Biden honors fallen police and calls for more support for an increasingly difficult profession

By Jake Thomas
Biden honors fallen police and calls for more support for an increasingly difficult profession
President Joe Biden gives remarks during the 40th annual national peace officers memorial service on the west front of the United States Capitol in Washington, DC on Saturday, October 16, 2021. The President and first lady honored the law enforcement officers who lost their lives in the line of duty in 2019 and 2020. Photo by Tasos Katopodis/UPI | License Photo

Oct. 16 (UPI) -- President Joe Biden said that being a cop today is "harder than it's ever been" in a speech Saturday that he used to call for additional support and reforms for what he characterized as an increasingly burdened and dangerous profession.

Biden made the remarks to hundreds of officers assembled outside the Capitol as part of the 40th Annual National Peace Officers' Memorial Service.


"We expect you to be people ready to stand in the way and take a bullet for us," he said. "We expect you to be able to track down the bad guys. We expect you to be able to be the psychologist who talks the couple that are having a violent confrontation together to step back. We expect you to be everything. We expect everything of you, and it's beyond the capacity of anyone to meet the tall expectations."

During the 22-minute speech, he thanked local police for thwarting the Jan. 6 insurrection where rioters attempted to prevent Congress from certifying the 2020 election.

RELATED Bipartisan negotiations on police reform bill fall apart in Congress

Biden said he had "no hesitation" awarding the Congressional Gold Medal to the Capitol police and D.C.'s Metropolitan Police Department. He acknowledged that 150 officers were injured in the attack and five died in its aftermath.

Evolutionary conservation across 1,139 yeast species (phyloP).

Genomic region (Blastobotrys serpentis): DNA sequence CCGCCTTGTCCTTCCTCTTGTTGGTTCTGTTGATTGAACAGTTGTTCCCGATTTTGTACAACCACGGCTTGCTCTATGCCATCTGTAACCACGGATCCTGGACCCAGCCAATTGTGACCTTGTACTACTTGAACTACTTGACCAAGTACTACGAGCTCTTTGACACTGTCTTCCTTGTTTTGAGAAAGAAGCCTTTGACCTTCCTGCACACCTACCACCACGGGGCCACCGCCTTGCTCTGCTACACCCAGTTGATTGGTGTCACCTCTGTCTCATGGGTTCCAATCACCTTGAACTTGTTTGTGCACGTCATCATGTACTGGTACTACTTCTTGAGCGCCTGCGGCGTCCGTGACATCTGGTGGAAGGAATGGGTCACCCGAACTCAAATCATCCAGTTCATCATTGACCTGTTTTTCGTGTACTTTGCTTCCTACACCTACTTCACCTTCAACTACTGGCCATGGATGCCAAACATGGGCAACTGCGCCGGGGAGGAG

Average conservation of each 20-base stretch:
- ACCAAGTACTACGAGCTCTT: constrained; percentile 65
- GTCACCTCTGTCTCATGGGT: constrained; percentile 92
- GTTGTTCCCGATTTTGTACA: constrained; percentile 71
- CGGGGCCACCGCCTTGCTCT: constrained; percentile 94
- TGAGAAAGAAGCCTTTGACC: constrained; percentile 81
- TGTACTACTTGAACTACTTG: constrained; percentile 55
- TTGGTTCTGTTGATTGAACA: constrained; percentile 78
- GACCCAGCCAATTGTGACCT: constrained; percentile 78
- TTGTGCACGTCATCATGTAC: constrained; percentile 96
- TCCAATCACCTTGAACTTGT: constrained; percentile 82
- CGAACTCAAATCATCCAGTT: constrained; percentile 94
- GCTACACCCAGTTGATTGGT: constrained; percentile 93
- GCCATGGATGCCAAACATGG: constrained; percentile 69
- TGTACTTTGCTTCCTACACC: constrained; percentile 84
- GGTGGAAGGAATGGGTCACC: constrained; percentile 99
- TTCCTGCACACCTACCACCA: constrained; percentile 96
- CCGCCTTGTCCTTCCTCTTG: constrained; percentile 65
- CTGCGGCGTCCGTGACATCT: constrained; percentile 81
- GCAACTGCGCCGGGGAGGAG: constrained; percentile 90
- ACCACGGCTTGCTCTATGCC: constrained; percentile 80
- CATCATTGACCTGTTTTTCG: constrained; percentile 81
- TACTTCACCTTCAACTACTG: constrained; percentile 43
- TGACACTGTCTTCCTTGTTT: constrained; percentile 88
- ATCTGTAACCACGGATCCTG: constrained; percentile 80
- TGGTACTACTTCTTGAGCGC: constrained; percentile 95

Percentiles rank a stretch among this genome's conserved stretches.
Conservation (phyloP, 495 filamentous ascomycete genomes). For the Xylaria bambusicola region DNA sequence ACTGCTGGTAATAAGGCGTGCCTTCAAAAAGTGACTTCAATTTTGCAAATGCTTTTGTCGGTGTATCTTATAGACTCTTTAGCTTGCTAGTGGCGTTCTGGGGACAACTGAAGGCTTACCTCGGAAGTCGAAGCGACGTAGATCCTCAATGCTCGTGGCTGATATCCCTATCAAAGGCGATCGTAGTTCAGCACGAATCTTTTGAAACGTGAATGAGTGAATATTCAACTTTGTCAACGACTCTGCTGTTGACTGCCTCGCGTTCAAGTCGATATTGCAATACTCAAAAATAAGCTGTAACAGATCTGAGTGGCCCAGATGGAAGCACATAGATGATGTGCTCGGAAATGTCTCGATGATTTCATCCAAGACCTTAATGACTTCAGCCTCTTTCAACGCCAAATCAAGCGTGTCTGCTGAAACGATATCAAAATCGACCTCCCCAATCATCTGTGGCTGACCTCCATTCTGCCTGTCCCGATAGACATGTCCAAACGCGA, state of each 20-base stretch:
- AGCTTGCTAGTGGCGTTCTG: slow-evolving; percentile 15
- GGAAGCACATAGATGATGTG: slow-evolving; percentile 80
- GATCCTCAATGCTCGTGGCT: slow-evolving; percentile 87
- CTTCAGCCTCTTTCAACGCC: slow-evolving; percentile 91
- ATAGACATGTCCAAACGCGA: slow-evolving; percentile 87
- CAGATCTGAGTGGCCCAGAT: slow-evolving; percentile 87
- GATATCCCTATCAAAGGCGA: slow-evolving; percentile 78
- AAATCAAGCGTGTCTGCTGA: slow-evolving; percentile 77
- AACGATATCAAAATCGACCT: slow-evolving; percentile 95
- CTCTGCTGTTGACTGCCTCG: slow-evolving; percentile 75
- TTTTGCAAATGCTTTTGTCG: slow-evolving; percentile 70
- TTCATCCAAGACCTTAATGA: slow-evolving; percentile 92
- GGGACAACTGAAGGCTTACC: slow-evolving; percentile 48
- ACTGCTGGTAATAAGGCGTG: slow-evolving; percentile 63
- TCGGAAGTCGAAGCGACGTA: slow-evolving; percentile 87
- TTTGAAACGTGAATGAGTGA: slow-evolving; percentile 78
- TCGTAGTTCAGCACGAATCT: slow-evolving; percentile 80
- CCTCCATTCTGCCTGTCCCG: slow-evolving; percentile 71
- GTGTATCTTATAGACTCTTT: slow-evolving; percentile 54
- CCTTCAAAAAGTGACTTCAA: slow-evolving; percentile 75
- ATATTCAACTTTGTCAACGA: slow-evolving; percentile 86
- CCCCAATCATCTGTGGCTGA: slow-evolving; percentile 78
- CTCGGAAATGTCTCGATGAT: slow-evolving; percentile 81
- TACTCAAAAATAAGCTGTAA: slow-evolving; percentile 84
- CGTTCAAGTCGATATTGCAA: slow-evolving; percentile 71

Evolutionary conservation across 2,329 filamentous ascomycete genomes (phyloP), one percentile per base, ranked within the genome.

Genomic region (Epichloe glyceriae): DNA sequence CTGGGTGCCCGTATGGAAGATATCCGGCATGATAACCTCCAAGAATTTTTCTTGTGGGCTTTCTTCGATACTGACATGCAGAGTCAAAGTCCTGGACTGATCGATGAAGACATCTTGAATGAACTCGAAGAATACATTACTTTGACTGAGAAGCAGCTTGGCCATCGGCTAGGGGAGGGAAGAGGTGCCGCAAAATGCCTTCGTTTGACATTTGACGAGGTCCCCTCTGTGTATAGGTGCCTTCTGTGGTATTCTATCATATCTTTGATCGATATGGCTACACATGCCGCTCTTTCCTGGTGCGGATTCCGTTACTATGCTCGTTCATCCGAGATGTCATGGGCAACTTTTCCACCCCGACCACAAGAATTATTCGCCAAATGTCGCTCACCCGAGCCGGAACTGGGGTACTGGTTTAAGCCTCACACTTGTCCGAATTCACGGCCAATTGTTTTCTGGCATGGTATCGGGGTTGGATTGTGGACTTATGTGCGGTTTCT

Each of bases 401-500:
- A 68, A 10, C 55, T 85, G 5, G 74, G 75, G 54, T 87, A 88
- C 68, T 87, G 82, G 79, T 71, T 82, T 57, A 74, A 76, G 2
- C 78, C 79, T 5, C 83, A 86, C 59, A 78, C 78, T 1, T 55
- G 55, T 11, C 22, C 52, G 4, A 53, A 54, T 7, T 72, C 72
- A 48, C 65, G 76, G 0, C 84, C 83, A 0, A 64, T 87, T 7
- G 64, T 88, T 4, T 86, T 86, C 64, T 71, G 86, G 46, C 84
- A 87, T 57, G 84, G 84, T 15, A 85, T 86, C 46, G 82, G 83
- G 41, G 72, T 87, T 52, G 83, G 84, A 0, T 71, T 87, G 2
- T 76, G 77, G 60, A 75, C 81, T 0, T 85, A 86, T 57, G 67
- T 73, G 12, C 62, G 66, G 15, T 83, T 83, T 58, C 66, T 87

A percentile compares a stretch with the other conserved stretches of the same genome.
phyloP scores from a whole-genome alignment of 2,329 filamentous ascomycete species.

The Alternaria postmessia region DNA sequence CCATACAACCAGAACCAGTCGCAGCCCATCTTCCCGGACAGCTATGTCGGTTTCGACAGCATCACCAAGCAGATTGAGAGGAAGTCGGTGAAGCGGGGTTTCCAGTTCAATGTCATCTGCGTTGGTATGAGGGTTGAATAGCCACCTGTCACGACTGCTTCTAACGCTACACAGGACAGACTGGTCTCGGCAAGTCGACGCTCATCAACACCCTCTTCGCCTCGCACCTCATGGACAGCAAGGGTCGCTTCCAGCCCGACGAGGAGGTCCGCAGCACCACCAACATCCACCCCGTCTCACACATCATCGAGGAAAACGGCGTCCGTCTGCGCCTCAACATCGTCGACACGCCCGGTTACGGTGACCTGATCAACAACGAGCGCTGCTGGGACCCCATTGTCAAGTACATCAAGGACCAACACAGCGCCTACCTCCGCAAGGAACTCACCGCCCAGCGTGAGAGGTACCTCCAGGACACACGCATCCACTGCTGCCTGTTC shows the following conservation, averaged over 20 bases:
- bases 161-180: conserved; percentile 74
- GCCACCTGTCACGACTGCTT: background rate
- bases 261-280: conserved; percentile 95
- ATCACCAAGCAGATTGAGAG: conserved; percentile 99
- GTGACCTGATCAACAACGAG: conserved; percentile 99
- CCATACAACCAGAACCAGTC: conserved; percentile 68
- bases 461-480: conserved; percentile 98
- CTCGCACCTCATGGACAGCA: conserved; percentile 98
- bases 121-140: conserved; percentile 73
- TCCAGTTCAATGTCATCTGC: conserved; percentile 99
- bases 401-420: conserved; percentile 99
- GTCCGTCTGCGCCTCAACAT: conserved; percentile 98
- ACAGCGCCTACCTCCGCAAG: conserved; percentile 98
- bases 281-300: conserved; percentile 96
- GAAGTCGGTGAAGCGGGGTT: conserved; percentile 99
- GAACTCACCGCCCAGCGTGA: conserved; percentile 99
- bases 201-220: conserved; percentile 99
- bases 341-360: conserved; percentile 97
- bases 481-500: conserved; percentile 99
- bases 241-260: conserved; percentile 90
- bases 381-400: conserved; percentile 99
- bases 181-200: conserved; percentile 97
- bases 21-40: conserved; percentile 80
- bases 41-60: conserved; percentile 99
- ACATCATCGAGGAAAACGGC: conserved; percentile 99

"Because of you, democracy survived," he said.

Calling the toll on the profession "too heavy," Biden said that 2020 had been the deadliest year of record for law enforcement. He told those gathered that "your loss is also America's loss, and your pain is America's pain."

RELATED Capitol Police recommends disciplinary actions against officers for Jan. 6 siege

Biden used the speech to call attention to reforms and increased support he said is needed to keep the professional viable. He pointed to funding in the $1.9 trillion American Rescue Plan Act Biden signed earlier this year to hire more officers.

The 2020 death of George Floyd at the hands of Minneapolis police sparked waves of protest and calls for sweeping reform. Although a congressional reform effort is faltering, Biden thanked the Fraternal Order of Police for working toward an agreement on "meaningful reforms."

He said more needs to be done.

RELATED Capitol Police officers sue Trump, Proud Boys over Jan. 6 attack

"We're waking up to the notion that unless we change the environment in which the job can be done," he said. "We're going to have trouble having enough women and men come forward to want to do the job."

Biden called for increased investments in training and community policing, as well as local violence-prevention programs. Police shouldn't be expected to do "every job under the sun" and should have adequate partners and resources, said Biden. He said improved mental health services, as well as health care, housing and social services would prevent "discord."


Responding to police who said they felt "outgunned," Biden called for stricter gun control and "red flag" laws that allow courts to temporarily seize firearms from people in crisis.

Throughout the speech, Biden attempted to relate to the crowd, noting the loss of two of his children, and his blue-collar roots growing up in Pennsylvania where he said the only professions to aspire to were priest, firefighter or policeman.

"I had to settle for this," he said to laughter.

Latest Headlines


Follow Us